In the past five years, the price of a Bitcoin has rocketed from about $1,000 to more than $60,000. That’s great news for newly minted millionaires and billionaires, but it’s a bummer for the environment. The electricity needed to “mine” the coins— effectively deploying vast fleets of computers to solve complex problems—has increased tenfold over the same period, to almost as much as the entire country of Argentina uses.
That power consumption spurred Tesla Inc. Chief Executive Officer Elon Musk to ban car purchases with Bitcoin, and China prohibited mining in part because of the burden it placed on its power grid. “If Bitcoin continues to be seen as carbon-intensive and energy-hungry, it’s a massive risk,” says Kirsteen Harrison, a sustainability strategist at Zumo Financial Services, a cryptocurrency wallet company in the U.K.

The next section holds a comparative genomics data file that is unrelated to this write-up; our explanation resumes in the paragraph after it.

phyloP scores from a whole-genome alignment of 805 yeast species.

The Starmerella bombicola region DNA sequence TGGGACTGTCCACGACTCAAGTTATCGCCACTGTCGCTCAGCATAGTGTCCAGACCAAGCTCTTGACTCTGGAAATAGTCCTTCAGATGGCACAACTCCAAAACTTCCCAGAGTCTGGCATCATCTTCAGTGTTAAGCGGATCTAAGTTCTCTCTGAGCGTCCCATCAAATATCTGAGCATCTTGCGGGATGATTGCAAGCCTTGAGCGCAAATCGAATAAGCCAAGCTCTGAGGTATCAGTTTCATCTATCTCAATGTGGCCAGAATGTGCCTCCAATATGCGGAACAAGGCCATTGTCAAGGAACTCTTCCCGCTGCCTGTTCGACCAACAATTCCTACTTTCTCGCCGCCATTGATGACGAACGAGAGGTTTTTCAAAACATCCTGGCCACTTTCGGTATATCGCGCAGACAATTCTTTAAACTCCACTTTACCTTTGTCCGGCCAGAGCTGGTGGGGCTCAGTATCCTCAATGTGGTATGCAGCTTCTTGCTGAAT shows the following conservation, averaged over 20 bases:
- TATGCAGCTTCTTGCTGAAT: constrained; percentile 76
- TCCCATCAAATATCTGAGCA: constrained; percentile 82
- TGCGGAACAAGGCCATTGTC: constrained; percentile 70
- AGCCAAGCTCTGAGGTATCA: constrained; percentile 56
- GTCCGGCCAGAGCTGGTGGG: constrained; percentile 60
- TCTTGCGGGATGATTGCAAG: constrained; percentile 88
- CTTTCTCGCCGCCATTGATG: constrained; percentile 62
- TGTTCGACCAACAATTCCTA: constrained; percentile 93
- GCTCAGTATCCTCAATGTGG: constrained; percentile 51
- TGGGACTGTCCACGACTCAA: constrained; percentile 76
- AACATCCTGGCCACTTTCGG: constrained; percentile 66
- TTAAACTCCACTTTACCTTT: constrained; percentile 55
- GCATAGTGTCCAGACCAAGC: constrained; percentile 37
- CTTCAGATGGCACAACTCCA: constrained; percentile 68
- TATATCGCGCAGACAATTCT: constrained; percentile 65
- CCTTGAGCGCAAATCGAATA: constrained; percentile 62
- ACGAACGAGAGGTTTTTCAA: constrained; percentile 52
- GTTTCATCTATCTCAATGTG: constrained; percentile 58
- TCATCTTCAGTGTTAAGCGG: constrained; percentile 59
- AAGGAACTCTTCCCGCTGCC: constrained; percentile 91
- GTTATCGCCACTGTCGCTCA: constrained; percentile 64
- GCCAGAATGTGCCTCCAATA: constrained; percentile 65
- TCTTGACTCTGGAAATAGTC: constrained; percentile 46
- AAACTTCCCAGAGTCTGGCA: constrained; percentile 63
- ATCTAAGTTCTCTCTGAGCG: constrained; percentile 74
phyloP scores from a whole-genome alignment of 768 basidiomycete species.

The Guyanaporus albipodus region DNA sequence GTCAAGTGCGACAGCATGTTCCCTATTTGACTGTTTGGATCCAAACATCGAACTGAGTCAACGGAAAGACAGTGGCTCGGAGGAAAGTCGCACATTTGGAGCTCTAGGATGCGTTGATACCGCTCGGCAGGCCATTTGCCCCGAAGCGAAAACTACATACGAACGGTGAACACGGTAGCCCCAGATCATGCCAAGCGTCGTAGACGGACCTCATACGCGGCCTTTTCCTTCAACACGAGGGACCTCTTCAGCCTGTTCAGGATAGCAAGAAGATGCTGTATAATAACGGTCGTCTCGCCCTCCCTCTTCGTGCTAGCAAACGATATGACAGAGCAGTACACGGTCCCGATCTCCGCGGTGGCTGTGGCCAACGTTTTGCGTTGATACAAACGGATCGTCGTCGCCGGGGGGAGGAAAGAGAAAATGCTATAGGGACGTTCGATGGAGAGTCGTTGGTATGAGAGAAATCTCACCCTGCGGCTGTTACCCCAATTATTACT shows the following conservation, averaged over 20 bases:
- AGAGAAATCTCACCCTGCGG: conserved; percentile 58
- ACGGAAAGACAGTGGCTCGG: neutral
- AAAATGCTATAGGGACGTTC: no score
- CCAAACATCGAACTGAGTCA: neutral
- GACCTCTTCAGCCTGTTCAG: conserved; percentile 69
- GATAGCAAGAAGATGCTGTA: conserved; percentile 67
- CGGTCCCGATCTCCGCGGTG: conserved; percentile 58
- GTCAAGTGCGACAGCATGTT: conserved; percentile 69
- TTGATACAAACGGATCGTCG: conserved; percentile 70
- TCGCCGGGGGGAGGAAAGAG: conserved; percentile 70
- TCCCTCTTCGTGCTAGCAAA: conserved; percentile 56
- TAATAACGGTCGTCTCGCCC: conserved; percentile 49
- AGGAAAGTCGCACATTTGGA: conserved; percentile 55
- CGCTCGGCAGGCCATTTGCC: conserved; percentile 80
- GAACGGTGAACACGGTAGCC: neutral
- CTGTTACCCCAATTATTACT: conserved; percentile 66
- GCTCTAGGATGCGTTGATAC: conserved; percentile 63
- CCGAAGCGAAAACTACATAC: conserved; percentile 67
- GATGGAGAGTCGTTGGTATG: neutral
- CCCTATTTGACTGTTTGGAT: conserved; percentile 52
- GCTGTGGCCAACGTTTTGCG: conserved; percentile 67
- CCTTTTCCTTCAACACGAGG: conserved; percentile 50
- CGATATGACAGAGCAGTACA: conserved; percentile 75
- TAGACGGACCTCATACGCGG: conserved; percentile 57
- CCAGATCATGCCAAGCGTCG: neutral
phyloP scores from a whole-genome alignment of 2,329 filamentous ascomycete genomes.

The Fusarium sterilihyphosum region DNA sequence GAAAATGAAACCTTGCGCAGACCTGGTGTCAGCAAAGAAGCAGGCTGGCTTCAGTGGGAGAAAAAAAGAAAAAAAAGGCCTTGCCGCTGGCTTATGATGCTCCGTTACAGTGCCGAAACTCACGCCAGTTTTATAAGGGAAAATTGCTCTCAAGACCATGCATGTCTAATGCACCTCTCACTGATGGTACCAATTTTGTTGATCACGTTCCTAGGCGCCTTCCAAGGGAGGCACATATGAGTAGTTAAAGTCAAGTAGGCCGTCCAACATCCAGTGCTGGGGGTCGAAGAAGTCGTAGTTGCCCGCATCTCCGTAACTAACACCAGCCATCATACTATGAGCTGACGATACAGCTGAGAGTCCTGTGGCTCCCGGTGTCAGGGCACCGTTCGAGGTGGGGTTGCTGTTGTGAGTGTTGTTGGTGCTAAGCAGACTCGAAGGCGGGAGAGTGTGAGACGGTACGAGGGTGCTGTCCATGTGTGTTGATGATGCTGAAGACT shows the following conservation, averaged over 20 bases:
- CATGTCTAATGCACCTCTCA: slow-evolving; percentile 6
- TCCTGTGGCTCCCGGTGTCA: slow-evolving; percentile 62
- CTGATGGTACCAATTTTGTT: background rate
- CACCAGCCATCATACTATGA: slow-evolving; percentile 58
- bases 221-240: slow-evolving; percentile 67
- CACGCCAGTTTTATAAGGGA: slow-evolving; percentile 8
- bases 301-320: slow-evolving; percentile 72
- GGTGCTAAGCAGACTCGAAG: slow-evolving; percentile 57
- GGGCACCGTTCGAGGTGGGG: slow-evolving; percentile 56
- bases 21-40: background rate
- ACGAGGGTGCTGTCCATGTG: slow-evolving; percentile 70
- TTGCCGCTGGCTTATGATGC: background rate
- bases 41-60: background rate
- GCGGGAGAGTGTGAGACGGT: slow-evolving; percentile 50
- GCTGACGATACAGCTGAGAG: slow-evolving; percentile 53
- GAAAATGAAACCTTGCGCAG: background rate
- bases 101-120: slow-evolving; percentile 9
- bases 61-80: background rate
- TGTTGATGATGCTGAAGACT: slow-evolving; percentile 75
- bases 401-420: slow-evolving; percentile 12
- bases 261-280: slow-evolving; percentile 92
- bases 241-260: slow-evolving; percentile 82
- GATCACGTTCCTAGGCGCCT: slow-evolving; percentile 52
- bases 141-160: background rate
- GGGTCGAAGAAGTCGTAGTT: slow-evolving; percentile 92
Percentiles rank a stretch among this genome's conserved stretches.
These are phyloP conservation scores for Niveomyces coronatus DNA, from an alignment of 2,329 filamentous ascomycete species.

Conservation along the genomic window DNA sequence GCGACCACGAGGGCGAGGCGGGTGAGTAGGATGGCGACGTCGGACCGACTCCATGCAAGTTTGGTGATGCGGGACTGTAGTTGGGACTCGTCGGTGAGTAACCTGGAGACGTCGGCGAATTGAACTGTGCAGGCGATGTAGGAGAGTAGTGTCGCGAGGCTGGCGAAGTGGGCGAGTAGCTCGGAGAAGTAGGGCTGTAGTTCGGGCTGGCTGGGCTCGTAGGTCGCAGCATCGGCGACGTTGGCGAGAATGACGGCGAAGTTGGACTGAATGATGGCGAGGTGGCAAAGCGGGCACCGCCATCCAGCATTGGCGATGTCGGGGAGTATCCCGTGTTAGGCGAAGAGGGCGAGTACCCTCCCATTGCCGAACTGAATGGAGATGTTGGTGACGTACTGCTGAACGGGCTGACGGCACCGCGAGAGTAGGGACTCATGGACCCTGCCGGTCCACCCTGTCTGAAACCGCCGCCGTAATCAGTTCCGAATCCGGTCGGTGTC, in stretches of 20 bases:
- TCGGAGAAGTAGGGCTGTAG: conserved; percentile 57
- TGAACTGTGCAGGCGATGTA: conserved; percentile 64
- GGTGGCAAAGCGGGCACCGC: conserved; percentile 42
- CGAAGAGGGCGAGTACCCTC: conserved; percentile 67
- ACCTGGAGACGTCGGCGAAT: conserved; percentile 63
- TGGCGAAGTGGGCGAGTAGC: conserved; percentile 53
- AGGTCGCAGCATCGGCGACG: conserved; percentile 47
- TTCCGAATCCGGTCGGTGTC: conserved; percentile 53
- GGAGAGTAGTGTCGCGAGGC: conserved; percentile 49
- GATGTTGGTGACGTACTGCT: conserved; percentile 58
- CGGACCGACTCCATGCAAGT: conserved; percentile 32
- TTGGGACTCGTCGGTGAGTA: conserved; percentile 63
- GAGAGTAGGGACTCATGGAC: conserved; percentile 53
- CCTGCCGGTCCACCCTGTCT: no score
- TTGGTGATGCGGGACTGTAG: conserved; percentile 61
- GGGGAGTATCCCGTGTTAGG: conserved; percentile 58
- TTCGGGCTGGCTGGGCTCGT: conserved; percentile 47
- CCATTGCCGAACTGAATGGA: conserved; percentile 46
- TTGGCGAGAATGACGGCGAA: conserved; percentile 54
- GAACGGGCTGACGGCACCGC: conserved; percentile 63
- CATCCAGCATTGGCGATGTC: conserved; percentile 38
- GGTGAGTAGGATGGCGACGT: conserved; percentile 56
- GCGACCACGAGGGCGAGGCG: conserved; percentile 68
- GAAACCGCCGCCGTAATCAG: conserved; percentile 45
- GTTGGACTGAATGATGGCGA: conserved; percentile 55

In response, some miners have located their computers in places such as Iceland or Sweden, with abundant geothermal or hydropower, and others have bought carbon credits to offset their emissions. But with every kilowatt of greener energy needed for cooking food, heating homes, or moving people and goods, there’s an increasingly urgent sense that cryptocurrencies should find a better way to do business. “A limited amount of clean energy will be built in the coming years, and that should go toward cleaning up existing energy demands,” says Ben Hertz-Shargel of energy consultant Wood Mackenzie.
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